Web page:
Most of the reasons why people leave organizations are solvable. And, many of these come back to the ways in which we deliver (or don't deliver) the right, constructive feedback and recognition to our staff.
It’s often said that employees don’t leave organizations, they leave managers, and around one-third of employees say they leave because of poor line management. On top of this, and perhaps as a consequence, four out of every five employees are dissatisfied with their performance review and feedback processes. And, around 80% of employees say the do not get the feedback they need to perform at their best.
These issues go to the heart of high turnover and why organizations fail to keep great talent—getting your feedback mechanisms are absolutely fundamental to high performance and retention.
Solving this disconnect requires more than just great leadership training. It requires the tools and mechanisms to facilitate a more productive relationship between managers and their staff. After all, if you can improve the feedback mechanisms you use, you can improve the experience of 80% of your staff immediately.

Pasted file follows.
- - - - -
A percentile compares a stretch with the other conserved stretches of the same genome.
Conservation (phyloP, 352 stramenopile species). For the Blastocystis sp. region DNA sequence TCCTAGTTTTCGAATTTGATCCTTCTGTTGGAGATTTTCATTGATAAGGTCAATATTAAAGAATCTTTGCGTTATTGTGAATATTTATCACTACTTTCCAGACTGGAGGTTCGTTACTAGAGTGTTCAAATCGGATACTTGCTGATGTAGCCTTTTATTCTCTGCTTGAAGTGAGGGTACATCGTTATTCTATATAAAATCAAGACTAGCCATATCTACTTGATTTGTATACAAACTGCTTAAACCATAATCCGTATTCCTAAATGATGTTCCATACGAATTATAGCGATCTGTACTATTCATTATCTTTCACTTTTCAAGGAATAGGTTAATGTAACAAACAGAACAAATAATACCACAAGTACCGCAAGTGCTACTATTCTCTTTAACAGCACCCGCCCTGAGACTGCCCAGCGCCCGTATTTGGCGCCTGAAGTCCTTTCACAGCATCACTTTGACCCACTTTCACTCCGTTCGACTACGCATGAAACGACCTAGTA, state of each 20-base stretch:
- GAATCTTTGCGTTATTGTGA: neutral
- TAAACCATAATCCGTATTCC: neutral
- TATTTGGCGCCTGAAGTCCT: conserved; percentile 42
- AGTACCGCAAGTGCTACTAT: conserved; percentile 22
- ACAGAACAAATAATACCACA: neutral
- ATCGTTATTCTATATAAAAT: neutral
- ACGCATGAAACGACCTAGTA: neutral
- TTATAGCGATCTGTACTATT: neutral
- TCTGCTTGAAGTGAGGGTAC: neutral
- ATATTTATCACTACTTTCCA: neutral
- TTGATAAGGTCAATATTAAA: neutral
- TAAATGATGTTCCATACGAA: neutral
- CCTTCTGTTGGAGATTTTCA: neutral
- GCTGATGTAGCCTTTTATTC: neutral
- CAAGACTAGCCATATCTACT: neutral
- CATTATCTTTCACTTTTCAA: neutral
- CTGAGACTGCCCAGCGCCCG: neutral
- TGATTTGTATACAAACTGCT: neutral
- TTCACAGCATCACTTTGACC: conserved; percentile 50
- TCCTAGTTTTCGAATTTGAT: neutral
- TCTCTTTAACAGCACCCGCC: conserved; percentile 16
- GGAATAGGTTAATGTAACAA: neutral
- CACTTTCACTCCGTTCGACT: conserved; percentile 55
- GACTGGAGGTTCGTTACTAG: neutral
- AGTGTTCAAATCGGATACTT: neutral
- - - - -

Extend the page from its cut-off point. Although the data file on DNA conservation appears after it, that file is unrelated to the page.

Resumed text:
But what exactly is broken in the way we deliver and manage our feedback mechanisms inside organizations today? How is it that so many people find them so disengaging?
First and foremost, most feedback lacks a genuine focus on the employee. So, the simplest and most effective change you can make to performance feedback is: make it employee driven.
Many 'engagement' solutions look to add tools to the HR toolkit, but do not necessarily empower the employee with the information they need to succeed. New technology and processes will fail unless they can tangibly improve employees' understanding of how they’re performing against the corporate plan/goals (not just the goals their manager may have given them at the beginning of the year).
The organization is now flat and social. Networks and virtual teams mean that the way we manage work and workers has changed. Above all, management needs to be adaptable and flexible, yet it still must be fair, and feedback mechanisms must be adapted to suit this new workplace reality. A truly engaged workforce requires a genuine focus on measuring performance, not hours or relationships.
This blog is extracted from the Ebook, 4 Reasons to Improve Employee Engagement. You can download a free version here.